1911 Encyclopædia Britannica/Parchment
PARCHMENT. Skins of certain animals, prepared after particular methods, have supplied writing materials on which has been inscribed the literature of centuries. Such a durable substance, in most cases easily obtainable in fair abundance, would naturally suggest itself for the purpose, and we are therefore prepared for evidence of its use, and also for the survival of actual specimens, from very ancient times. The tradition of the employment of skins as writing material by the ancient Egyptians is to be traced back to the period of the Pharaohs of the IVth dynasty, and in the British Museum and elsewhere there exist skin-rolls which date back to some 1500 years B.C. But the country which not only manufactured but also exported in abundance the writing material made from the papyrus plant (see Papyrus) hardly needed to make use of any other material, and the instances of skin-rolls inscribed in Egypt must at all times have been rare. But in western Asia the practice of using skins as writing material must have been widespread even at a very early period. The Jews made use of them for their sacred books, and it may be presumed for other literature also; and the old tradition has been maintained by this conservative race down to our own day, requiring the synagogue rolls to be inscribed on this time-honoured material. No doubt their neighbours the Phoenicians, so ready to adapt the customs of other nations to their own advantage, would also have followed the same practice. The Persians inscribed their annals on skins; and skins were employed by the Ionian Greeks, as proved by the words of Herodotus (v. 58). There is no evidence forthcoming that the same usage was followed by the western Greeks and by the Italic tribes; but it is difficult to suppose that at a remote period, before the importation of papyrus, such an obviously convenient writing material as skin was not used among the early civilized races of Greece and Italy.
The method of preparation for skins for the service of literature in those distant ages is unknown to us; but it may be assumed that it was more or less imperfect, and that the material was rather of the character of tanned leather than of the thinner and better prepared substance which was to follow as a later time. The improvement of the manufacture to which we refer was to be of a nature so thorough as to endow the material with a new name destined to last down to the present day.
The new manufacture was traditionally attributed to Eumenes II. of Pergamum, 197–158 B.C. The common story, as told by Pliny on the authority of Varro, is that Eumenes, when seeking to enlarge the library of his capital, was opposed by the jealousy of the Ptolemies, who forbade the export of papyrus from Egypt, thus hoping to check the growth of the rival library; and that the Pergamene king was thus compelled to revert to the old custom of using skins as writing material. It is needless to regard this story as literally true, or as other than a popular explanation of a great development of the manufacture of skin material for books in the reign of Eumenes. In former times the prepared skins had been known as the natural titles διφθέραι, μεμβράναι, the Latin membranae, and these were at first also attached to the new manufacture; but the latter soon received a special name after the place of its origin, and became known as περγαμηνή, charta pergamena, from which descends our English term parchment, through the French parchemin. The title of pergamena actually appears first in the edict De pretiis rerum of Diocletian (A.D. 301), and in a passage in one of St Jerome’s Epistles.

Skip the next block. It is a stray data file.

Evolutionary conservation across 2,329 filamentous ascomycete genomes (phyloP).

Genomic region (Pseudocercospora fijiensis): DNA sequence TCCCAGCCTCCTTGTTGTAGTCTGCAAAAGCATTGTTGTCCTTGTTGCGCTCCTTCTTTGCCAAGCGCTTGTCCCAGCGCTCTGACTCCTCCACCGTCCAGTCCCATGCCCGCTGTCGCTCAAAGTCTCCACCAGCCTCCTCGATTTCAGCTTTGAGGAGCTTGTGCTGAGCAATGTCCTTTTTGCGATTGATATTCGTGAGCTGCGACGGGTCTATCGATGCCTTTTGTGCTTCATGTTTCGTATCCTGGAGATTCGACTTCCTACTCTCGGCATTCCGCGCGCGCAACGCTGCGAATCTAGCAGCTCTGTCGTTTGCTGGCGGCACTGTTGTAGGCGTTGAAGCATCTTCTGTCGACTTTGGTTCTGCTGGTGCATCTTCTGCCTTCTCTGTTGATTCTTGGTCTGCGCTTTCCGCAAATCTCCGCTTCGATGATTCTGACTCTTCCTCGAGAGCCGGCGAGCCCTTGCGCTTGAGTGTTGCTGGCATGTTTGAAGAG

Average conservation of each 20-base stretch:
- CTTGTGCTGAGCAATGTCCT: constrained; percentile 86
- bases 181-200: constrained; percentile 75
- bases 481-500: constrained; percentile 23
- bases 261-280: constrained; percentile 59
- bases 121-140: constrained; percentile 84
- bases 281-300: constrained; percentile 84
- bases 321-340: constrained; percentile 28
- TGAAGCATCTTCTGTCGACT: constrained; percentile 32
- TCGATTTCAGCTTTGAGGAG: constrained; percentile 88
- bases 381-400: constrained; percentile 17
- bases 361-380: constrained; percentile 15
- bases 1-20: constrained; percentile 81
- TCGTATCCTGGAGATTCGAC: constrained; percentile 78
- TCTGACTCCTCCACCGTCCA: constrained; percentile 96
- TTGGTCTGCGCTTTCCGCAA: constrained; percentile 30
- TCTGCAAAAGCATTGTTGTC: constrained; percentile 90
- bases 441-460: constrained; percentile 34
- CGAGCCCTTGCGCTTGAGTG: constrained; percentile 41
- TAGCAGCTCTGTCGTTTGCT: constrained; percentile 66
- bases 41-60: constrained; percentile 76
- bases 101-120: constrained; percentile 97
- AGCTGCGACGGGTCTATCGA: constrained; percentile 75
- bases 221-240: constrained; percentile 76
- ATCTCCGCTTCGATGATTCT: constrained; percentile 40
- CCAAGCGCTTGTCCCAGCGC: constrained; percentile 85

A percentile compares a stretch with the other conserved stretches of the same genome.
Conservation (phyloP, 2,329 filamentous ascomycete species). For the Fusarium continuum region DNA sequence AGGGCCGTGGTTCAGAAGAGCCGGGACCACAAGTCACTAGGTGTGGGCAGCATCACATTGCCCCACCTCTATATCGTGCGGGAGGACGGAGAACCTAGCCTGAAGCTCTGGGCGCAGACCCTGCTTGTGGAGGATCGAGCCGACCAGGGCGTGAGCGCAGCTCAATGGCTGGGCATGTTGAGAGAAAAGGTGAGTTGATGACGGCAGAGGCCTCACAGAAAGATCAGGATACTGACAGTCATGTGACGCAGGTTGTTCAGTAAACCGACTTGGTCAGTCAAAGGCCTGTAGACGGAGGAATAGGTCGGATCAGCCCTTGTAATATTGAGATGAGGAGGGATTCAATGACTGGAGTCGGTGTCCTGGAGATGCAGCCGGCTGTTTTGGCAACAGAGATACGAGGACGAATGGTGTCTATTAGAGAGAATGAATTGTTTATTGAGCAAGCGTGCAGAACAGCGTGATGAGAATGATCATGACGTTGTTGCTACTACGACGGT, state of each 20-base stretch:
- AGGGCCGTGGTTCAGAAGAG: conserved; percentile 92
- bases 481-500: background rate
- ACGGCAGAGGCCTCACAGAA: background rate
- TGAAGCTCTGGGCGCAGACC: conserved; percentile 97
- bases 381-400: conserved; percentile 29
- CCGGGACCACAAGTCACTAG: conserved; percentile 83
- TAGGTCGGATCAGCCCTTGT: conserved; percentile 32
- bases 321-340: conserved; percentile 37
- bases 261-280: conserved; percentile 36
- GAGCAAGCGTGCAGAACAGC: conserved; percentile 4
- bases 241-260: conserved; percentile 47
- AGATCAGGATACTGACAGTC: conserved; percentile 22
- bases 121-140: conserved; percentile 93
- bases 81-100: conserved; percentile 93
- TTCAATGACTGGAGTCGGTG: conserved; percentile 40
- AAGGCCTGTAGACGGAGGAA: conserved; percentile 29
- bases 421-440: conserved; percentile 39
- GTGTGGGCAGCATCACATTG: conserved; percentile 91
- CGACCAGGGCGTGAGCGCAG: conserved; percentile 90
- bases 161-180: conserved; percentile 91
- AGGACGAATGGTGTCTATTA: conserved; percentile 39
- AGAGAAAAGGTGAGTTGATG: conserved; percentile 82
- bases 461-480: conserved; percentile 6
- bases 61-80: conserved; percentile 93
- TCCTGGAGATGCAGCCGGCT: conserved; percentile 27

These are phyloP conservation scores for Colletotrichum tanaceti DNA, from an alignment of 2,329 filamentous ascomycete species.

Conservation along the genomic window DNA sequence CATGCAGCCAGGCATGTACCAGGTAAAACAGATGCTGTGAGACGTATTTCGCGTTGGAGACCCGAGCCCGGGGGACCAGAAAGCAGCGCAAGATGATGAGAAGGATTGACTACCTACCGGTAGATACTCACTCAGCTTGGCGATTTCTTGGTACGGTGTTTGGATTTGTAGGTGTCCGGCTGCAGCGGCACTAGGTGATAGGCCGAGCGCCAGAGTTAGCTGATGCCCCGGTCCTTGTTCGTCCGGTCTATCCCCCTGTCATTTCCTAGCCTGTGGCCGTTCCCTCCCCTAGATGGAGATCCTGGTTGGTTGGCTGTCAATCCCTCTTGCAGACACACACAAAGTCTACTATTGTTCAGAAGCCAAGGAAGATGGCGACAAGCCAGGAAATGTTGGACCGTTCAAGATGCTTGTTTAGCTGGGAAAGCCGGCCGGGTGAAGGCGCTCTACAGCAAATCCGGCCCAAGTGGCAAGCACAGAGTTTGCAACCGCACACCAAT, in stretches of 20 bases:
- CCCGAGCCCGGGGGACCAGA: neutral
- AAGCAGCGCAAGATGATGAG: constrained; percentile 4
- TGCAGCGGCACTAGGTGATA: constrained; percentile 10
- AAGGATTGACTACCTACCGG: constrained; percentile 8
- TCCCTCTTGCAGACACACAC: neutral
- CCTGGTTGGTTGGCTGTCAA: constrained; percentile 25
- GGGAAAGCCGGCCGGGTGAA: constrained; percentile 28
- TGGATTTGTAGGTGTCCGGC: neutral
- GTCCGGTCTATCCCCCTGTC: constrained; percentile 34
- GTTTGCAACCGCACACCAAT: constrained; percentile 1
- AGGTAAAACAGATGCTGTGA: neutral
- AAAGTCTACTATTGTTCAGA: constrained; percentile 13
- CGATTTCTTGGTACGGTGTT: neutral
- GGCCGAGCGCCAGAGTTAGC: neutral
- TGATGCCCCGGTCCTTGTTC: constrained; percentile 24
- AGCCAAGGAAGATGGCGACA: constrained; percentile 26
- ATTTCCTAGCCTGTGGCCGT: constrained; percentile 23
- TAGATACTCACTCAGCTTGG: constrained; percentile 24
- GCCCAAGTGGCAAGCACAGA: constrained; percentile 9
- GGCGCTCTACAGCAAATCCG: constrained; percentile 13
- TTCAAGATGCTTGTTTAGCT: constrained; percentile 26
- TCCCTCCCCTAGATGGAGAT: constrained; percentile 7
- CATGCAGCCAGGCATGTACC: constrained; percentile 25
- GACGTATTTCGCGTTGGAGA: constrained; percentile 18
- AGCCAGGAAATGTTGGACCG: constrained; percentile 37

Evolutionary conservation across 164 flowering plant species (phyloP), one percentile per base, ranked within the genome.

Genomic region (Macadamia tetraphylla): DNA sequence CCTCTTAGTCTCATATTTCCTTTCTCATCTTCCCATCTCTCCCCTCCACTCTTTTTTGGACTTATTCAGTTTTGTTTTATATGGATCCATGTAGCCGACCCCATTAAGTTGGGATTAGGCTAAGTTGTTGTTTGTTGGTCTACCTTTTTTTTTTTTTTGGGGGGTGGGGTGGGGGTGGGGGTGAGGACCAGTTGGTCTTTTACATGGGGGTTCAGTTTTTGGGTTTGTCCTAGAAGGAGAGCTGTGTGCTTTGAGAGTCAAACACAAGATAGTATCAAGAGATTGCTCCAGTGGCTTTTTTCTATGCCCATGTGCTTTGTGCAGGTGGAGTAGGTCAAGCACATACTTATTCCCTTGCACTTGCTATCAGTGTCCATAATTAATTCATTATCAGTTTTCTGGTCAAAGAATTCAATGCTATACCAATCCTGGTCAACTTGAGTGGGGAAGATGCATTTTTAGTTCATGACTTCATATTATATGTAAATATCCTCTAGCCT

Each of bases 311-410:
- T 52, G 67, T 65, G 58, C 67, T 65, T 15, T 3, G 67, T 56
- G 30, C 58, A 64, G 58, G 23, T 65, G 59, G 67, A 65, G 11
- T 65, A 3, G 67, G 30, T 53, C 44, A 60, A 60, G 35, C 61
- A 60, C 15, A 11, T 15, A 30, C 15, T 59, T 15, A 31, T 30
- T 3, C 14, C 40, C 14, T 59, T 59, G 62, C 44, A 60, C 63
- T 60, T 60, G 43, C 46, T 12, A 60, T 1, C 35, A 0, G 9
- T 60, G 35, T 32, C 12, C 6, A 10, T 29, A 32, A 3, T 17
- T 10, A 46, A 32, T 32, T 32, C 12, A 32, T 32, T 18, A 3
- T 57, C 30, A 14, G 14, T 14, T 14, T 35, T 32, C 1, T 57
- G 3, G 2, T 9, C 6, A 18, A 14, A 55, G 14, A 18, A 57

The principle improvement in the new manufacture was the dressing of the skins in such a way as to render them capable of receiving writing on both sides, the older methods probably treating only one side for the purpose, a practice which was sufficient in times when the roll was the ordinary form of book and when it was not customary to write on the back as well as on the face of the material. The invention of parchment with its two surfaces, recto and verso, equally available for the scribe, ensured the development of the codex. (See Manuscript.)
The animals whose skins were found appropriate for the manufacture of the new parchment were chiefly sheep, goats and calves. But in course of time there has arisen a distinction between the coarser and finer qualities of the material; and, while parchment made from ordinary skins of sheep and goats continued to bear the name, the finer kinds of manufacture produced from the more delicate skins of the calf or kid, or of still-born or newly-born calves or lambs, came to be generally known as vellum (Fr. velin). The skin codices of the early and middle ages being, for the most part composed of the finer kinds of material, it has become the custom to describe them as of vellum, although in some cases it would be more correct to call the material parchment.